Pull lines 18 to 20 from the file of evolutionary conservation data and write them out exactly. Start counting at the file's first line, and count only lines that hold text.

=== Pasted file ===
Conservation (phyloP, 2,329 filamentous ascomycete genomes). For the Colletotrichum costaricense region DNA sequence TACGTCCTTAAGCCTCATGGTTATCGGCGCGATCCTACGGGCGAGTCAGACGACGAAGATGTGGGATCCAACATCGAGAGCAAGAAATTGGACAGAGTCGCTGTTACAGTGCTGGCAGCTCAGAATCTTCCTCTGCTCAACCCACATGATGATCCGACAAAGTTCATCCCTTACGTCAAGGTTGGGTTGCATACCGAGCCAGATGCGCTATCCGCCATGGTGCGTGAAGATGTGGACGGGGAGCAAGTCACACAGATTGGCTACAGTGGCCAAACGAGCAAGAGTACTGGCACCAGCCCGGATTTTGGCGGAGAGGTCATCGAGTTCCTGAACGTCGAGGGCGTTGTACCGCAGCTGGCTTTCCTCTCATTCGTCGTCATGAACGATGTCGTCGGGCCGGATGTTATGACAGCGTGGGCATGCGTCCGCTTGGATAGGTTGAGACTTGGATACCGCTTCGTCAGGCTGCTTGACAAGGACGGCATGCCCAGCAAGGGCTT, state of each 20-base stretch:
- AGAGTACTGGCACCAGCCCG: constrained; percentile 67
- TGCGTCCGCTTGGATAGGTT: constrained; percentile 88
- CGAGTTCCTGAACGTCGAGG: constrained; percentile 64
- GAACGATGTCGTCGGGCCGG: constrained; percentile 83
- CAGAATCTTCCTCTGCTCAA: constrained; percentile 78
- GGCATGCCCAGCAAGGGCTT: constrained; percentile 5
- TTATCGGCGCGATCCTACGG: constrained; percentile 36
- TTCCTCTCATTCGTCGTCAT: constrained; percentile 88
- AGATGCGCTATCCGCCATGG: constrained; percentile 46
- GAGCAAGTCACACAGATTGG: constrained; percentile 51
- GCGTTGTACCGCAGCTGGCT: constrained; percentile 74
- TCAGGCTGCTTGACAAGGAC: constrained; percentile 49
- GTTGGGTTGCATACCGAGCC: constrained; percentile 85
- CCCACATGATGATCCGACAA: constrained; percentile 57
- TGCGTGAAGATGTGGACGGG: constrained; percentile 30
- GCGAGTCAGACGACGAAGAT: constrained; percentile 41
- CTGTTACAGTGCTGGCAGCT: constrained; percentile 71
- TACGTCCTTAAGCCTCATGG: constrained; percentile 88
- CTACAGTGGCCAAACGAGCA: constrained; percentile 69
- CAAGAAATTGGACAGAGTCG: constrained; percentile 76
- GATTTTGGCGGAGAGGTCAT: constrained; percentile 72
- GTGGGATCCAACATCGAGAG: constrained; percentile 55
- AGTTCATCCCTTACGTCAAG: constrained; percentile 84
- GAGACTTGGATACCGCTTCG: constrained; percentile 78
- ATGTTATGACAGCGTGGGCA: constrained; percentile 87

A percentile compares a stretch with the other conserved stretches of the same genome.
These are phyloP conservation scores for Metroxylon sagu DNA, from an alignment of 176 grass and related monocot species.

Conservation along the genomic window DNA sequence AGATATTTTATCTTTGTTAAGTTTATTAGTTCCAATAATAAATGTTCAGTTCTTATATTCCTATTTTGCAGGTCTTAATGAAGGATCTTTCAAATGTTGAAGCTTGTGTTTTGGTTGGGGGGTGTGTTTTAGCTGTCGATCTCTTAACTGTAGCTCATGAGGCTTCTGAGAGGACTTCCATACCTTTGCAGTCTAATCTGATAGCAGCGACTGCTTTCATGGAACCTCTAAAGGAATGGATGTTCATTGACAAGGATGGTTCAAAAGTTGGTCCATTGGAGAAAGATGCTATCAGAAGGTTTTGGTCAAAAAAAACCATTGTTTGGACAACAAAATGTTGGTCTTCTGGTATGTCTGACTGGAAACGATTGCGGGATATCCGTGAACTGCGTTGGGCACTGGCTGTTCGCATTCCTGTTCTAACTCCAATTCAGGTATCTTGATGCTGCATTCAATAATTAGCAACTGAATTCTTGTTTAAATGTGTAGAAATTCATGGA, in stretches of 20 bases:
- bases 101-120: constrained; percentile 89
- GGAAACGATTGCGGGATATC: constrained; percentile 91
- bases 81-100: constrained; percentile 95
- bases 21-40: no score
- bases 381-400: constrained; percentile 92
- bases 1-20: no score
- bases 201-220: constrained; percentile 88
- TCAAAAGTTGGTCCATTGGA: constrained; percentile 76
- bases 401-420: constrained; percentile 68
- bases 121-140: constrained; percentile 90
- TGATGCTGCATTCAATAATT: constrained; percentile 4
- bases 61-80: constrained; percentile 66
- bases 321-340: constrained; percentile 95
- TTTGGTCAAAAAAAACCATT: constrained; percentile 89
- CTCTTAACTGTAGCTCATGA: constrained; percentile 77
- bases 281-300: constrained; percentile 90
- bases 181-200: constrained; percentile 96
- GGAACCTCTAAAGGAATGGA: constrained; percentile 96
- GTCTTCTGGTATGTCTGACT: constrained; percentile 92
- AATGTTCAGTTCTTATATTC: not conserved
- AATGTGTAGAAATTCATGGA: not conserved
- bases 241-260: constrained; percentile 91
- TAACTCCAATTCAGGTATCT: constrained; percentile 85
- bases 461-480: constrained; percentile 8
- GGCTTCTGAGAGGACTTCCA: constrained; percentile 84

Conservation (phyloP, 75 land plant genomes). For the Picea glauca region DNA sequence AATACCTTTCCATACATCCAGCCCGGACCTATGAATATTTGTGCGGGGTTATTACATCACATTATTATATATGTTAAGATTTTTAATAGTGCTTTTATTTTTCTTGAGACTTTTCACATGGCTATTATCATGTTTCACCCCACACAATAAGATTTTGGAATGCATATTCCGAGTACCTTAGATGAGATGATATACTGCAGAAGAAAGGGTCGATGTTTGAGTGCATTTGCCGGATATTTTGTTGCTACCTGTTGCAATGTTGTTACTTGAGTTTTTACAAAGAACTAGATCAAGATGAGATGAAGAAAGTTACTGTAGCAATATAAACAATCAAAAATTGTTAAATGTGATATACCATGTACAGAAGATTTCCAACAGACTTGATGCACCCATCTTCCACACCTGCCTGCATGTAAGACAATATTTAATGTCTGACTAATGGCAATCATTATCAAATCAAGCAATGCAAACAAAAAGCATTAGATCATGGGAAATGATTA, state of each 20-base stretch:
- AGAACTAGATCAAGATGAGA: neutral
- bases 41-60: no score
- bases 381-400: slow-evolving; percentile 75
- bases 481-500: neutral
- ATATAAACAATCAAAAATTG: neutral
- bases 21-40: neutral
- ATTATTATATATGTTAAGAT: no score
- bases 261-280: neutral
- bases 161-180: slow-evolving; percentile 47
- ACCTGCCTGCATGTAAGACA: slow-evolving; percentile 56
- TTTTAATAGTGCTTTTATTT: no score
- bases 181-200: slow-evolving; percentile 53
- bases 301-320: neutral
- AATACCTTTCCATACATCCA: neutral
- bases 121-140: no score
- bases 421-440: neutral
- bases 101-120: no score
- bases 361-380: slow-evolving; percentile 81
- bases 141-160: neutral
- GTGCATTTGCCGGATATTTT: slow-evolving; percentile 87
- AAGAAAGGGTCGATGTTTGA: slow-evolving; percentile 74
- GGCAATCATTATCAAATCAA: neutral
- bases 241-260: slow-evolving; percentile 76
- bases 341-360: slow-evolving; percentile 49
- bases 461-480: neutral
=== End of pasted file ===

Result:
- CTGTTACAGTGCTGGCAGCT: constrained; percentile 71
- TACGTCCTTAAGCCTCATGG: constrained; percentile 88
- CTACAGTGGCCAAACGAGCA: constrained; percentile 69